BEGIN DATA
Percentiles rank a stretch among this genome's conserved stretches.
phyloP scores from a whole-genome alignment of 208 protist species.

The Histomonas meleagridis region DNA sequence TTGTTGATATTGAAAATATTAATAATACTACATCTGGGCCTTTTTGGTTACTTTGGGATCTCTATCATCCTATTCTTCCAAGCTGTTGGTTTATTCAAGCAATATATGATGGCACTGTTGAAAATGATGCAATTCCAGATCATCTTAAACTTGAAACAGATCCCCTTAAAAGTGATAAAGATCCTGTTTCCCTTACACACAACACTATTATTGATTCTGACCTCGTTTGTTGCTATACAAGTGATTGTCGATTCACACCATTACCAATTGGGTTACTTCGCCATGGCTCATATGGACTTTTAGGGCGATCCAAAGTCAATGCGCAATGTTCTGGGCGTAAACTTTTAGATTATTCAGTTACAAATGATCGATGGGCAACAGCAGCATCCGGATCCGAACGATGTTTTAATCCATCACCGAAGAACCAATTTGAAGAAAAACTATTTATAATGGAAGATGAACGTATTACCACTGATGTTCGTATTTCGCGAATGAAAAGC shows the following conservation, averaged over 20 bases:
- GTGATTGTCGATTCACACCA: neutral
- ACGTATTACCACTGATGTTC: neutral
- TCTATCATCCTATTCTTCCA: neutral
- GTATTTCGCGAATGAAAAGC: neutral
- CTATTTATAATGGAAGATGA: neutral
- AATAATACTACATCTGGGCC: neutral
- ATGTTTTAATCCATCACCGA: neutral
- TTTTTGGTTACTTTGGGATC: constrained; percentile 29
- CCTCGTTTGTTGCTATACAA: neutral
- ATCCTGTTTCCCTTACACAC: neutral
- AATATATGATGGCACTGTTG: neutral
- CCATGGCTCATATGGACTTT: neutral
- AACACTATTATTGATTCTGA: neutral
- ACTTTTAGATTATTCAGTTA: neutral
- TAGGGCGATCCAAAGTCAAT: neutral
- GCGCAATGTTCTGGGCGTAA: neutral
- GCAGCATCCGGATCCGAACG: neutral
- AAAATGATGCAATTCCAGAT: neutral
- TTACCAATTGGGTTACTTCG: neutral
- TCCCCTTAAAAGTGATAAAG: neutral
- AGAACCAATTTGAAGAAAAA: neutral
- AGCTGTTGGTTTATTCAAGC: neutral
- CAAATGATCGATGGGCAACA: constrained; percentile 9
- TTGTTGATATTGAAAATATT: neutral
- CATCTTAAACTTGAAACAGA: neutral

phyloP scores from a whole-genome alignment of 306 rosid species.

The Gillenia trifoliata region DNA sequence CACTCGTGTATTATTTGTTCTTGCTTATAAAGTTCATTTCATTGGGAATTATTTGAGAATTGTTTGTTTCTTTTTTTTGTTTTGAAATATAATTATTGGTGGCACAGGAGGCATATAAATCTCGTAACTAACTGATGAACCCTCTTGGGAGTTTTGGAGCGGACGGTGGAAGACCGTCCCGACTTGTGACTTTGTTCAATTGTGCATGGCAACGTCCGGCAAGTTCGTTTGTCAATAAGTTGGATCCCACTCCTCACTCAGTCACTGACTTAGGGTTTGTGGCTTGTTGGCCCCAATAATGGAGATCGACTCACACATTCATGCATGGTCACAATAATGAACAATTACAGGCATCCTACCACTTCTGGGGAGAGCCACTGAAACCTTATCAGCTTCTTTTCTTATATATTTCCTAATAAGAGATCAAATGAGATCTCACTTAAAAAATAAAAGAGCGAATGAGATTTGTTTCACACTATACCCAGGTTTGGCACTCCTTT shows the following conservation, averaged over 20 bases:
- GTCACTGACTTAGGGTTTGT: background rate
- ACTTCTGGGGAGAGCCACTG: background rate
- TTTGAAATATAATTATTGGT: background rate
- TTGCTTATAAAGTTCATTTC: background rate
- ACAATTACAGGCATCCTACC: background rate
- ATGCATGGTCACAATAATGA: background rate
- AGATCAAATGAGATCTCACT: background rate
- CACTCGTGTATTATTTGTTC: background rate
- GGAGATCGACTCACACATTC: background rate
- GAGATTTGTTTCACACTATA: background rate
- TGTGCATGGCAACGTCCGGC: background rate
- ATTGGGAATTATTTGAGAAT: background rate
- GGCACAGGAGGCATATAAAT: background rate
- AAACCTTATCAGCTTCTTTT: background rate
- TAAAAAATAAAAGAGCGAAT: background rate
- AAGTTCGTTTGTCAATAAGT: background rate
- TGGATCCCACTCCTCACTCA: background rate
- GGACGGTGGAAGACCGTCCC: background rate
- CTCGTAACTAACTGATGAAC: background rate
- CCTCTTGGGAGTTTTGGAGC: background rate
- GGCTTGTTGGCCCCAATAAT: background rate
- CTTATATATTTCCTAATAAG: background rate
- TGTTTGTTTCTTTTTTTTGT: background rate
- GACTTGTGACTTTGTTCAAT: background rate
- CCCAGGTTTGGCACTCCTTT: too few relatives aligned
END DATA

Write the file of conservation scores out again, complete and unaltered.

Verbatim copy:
Percentiles rank a stretch among this genome's conserved stretches.
phyloP scores from a whole-genome alignment of 208 protist species.

The Histomonas meleagridis region DNA sequence TTGTTGATATTGAAAATATTAATAATACTACATCTGGGCCTTTTTGGTTACTTTGGGATCTCTATCATCCTATTCTTCCAAGCTGTTGGTTTATTCAAGCAATATATGATGGCACTGTTGAAAATGATGCAATTCCAGATCATCTTAAACTTGAAACAGATCCCCTTAAAAGTGATAAAGATCCTGTTTCCCTTACACACAACACTATTATTGATTCTGACCTCGTTTGTTGCTATACAAGTGATTGTCGATTCACACCATTACCAATTGGGTTACTTCGCCATGGCTCATATGGACTTTTAGGGCGATCCAAAGTCAATGCGCAATGTTCTGGGCGTAAACTTTTAGATTATTCAGTTACAAATGATCGATGGGCAACAGCAGCATCCGGATCCGAACGATGTTTTAATCCATCACCGAAGAACCAATTTGAAGAAAAACTATTTATAATGGAAGATGAACGTATTACCACTGATGTTCGTATTTCGCGAATGAAAAGC shows the following conservation, averaged over 20 bases:
- GTGATTGTCGATTCACACCA: neutral
- ACGTATTACCACTGATGTTC: neutral
- TCTATCATCCTATTCTTCCA: neutral
- GTATTTCGCGAATGAAAAGC: neutral
- CTATTTATAATGGAAGATGA: neutral
- AATAATACTACATCTGGGCC: neutral
- ATGTTTTAATCCATCACCGA: neutral
- TTTTTGGTTACTTTGGGATC: constrained; percentile 29
- CCTCGTTTGTTGCTATACAA: neutral
- ATCCTGTTTCCCTTACACAC: neutral
- AATATATGATGGCACTGTTG: neutral
- CCATGGCTCATATGGACTTT: neutral
- AACACTATTATTGATTCTGA: neutral
- ACTTTTAGATTATTCAGTTA: neutral
- TAGGGCGATCCAAAGTCAAT: neutral
- GCGCAATGTTCTGGGCGTAA: neutral
- GCAGCATCCGGATCCGAACG: neutral
- AAAATGATGCAATTCCAGAT: neutral
- TTACCAATTGGGTTACTTCG: neutral
- TCCCCTTAAAAGTGATAAAG: neutral
- AGAACCAATTTGAAGAAAAA: neutral
- AGCTGTTGGTTTATTCAAGC: neutral
- CAAATGATCGATGGGCAACA: constrained; percentile 9
- TTGTTGATATTGAAAATATT: neutral
- CATCTTAAACTTGAAACAGA: neutral

phyloP scores from a whole-genome alignment of 306 rosid species.

The Gillenia trifoliata region DNA sequence CACTCGTGTATTATTTGTTCTTGCTTATAAAGTTCATTTCATTGGGAATTATTTGAGAATTGTTTGTTTCTTTTTTTTGTTTTGAAATATAATTATTGGTGGCACAGGAGGCATATAAATCTCGTAACTAACTGATGAACCCTCTTGGGAGTTTTGGAGCGGACGGTGGAAGACCGTCCCGACTTGTGACTTTGTTCAATTGTGCATGGCAACGTCCGGCAAGTTCGTTTGTCAATAAGTTGGATCCCACTCCTCACTCAGTCACTGACTTAGGGTTTGTGGCTTGTTGGCCCCAATAATGGAGATCGACTCACACATTCATGCATGGTCACAATAATGAACAATTACAGGCATCCTACCACTTCTGGGGAGAGCCACTGAAACCTTATCAGCTTCTTTTCTTATATATTTCCTAATAAGAGATCAAATGAGATCTCACTTAAAAAATAAAAGAGCGAATGAGATTTGTTTCACACTATACCCAGGTTTGGCACTCCTTT shows the following conservation, averaged over 20 bases:
- GTCACTGACTTAGGGTTTGT: background rate
- ACTTCTGGGGAGAGCCACTG: background rate
- TTTGAAATATAATTATTGGT: background rate
- TTGCTTATAAAGTTCATTTC: background rate
- ACAATTACAGGCATCCTACC: background rate
- ATGCATGGTCACAATAATGA: background rate
- AGATCAAATGAGATCTCACT: background rate
- CACTCGTGTATTATTTGTTC: background rate
- GGAGATCGACTCACACATTC: background rate
- GAGATTTGTTTCACACTATA: background rate
- TGTGCATGGCAACGTCCGGC: background rate
- ATTGGGAATTATTTGAGAAT: background rate
- GGCACAGGAGGCATATAAAT: background rate
- AAACCTTATCAGCTTCTTTT: background rate
- TAAAAAATAAAAGAGCGAAT: background rate
- AAGTTCGTTTGTCAATAAGT: background rate
- TGGATCCCACTCCTCACTCA: background rate
- GGACGGTGGAAGACCGTCCC: background rate
- CTCGTAACTAACTGATGAAC: background rate
- CCTCTTGGGAGTTTTGGAGC: background rate
- GGCTTGTTGGCCCCAATAAT: background rate
- CTTATATATTTCCTAATAAG: background rate
- TGTTTGTTTCTTTTTTTTGT: background rate
- GACTTGTGACTTTGTTCAAT: background rate
- CCCAGGTTTGGCACTCCTTT: too few relatives aligned